By: SIA’s Western US Sales & Marketing Manager, Dave Wray
June 18, 2013
So how do you write a season wrap up when your season really doesn’t end? Here in the Northwest our season just evolves and you adapt accordingly from spring to summer; climbing peaks for perfect corn and getting on top of one of our many iconic volcanoes. If that doesn’t work for you, then drop into the summer scene up at Hood and immerse yourself in today’s youth snow culture. Aside from some great terrain and some beautiful weather you’ll be surrounded by your target market at your viewing disposal. So for me, my season doesn’t end until the next one begins.
This season, things kicked off by being on snow with my kids before Halloween. Of course it was at Mt. Hood/Timberline because they only shut down for two weeks of the year for lift maintenance. Even though all we did was build a jump, sip some cocoa and throw snowballs, we made turns and caught air. That to me is good enough to call it day one. From there it’s really hard to remember ALL the days or even keep count of them. Instead I count the bad days or days I rode/skied in the rain. In the Northwest we do our best to study the freezing levels and precipitation so as to avoid those wet days and look for the drier Northwest flows that bring the cold fronts down from Alaska delivering the goods.
Milo, Javas, and Dave Wray Mt Hood Timberline 10/21/2012
Fast forward from Halloween to the end of December (I guess November wasn’t that memorable, or at least I did my best to avoid the rain) and I’m at Mt. Bachelor for the Dirksen Derby with 300 other shredders. Mt. Bachelor delivered its typical dose of wind, more wind and snow. You don’t need much snow before Bachelor becomes an awesome playground of natural wind lips, hips and rolling terrain features and it’s not that steep so you always feel like a hero if you’ve got the right rhythm.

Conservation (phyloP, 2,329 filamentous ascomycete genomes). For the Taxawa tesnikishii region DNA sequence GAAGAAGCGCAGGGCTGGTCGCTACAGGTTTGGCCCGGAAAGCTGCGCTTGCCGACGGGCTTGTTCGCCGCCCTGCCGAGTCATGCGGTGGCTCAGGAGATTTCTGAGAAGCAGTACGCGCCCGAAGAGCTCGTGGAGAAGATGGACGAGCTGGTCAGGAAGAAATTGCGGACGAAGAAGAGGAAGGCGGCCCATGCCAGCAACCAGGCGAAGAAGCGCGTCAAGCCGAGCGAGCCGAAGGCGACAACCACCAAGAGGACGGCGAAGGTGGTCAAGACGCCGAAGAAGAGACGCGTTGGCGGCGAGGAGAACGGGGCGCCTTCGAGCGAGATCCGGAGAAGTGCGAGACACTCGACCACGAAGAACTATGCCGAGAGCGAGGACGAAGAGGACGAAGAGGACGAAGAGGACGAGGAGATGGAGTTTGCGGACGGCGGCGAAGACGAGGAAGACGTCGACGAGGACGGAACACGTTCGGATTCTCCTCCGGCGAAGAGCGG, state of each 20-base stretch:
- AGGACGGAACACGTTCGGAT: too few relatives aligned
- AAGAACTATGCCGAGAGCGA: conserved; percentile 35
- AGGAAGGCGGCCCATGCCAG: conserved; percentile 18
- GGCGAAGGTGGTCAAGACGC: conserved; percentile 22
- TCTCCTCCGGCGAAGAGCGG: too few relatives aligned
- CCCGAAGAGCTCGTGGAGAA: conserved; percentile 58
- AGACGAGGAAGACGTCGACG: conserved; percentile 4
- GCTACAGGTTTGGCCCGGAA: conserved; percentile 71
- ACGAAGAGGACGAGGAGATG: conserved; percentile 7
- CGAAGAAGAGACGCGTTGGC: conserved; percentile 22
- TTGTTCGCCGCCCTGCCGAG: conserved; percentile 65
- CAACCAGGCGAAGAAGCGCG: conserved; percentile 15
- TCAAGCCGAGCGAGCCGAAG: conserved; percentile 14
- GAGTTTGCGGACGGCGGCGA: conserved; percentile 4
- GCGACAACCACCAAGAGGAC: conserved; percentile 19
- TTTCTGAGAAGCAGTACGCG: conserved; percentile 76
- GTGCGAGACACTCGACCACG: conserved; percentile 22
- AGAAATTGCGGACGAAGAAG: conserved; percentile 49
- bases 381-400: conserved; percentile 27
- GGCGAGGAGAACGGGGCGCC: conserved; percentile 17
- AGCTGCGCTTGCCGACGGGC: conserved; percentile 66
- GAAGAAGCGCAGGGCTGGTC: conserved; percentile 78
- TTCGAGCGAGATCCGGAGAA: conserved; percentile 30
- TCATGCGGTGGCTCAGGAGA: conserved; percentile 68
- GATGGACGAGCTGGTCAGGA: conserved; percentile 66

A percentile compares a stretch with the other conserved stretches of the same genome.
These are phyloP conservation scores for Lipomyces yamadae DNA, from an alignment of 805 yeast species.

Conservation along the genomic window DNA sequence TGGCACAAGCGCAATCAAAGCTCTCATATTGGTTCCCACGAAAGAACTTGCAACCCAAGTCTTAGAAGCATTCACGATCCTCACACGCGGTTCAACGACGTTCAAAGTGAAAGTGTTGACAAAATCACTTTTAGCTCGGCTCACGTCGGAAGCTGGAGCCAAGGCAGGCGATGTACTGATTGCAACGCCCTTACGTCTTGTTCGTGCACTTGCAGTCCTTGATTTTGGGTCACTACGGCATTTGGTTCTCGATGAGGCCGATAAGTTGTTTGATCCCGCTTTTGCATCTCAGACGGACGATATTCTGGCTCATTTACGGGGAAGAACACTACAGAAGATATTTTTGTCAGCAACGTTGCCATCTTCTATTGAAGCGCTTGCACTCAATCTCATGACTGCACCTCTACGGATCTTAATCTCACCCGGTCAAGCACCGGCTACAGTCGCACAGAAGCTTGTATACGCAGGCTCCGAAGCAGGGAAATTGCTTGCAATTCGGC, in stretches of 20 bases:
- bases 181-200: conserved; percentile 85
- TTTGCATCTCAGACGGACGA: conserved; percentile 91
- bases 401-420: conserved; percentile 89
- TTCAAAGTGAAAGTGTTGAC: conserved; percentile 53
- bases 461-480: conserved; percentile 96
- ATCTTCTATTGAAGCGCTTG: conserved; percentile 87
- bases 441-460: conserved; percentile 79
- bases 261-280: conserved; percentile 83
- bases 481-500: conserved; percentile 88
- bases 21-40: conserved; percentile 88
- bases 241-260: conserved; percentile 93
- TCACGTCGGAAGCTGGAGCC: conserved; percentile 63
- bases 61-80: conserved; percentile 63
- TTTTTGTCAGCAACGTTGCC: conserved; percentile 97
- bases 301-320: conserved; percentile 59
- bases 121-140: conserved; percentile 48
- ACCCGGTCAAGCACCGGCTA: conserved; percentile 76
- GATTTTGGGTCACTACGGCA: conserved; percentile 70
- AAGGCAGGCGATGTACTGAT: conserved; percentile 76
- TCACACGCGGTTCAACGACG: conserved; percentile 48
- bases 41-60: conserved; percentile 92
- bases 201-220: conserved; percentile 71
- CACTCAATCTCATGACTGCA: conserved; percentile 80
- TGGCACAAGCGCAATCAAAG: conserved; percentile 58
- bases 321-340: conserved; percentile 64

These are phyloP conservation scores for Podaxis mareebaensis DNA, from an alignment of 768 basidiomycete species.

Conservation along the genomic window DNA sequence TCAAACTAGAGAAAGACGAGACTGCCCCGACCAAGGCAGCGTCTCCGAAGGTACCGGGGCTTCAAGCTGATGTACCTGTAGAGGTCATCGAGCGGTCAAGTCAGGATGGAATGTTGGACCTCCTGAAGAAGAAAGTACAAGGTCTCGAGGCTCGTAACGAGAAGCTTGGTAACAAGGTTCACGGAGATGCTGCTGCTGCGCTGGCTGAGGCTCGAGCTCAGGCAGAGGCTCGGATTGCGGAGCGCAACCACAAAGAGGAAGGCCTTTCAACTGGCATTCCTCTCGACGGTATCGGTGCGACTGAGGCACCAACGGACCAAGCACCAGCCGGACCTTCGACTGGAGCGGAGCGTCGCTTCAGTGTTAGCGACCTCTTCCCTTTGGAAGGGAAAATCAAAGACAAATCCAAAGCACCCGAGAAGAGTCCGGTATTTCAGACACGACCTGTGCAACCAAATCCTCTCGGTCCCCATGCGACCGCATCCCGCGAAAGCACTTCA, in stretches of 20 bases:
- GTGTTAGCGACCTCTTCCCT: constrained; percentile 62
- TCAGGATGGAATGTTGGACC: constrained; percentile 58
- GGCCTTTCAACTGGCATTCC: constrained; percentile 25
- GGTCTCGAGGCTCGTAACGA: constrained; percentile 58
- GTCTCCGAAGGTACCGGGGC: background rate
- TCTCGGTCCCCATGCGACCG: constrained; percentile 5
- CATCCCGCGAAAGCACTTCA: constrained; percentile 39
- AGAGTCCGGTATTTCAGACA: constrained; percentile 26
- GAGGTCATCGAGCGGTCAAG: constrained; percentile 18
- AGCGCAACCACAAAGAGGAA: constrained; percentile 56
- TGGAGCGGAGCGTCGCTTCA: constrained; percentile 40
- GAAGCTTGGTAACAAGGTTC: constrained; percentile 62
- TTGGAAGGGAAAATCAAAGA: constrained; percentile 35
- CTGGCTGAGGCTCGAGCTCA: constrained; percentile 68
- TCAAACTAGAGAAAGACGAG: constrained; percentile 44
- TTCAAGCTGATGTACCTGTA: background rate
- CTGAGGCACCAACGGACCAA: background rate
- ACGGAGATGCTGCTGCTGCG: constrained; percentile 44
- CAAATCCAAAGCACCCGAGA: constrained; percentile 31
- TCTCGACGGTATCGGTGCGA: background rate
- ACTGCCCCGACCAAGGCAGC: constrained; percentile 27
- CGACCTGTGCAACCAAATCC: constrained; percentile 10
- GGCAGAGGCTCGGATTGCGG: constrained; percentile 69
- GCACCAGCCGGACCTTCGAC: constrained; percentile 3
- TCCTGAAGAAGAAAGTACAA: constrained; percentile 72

Christmas is usually spent in Bellingham with my in-laws. I’m lucky enough to have in-laws that ski and they’ve also been instructors at Mt. Baker for over 30+ years. That means that once presents are unwrapped and the leftovers are packed up, we head up to their cabin in Glacier, WA, some 18 miles from Mt. Baker Ski area. Our timing was perfect! We had five days on the mountain with a mix of snow, cold temps and partly sunny skies and again, no rain. The backcountry conditions were very stable and I saw people venturing way out to places that usually require more daylight and the longer days of spring. Fortunately for me I was able to sneak away from the family for a few laps on Shuksan Arm with great views of both Mt. Baker and Mt. Shuksan from the ridge. Imagine these two peaks photographed from the same ridge. Again, it’s not about the day, I can’t remember those, but I do remember the moments during the season, and this was one of those moments to remember.
Mt. Baker from Shuksan Arm
Mt. Shuksan from Shuksan Arm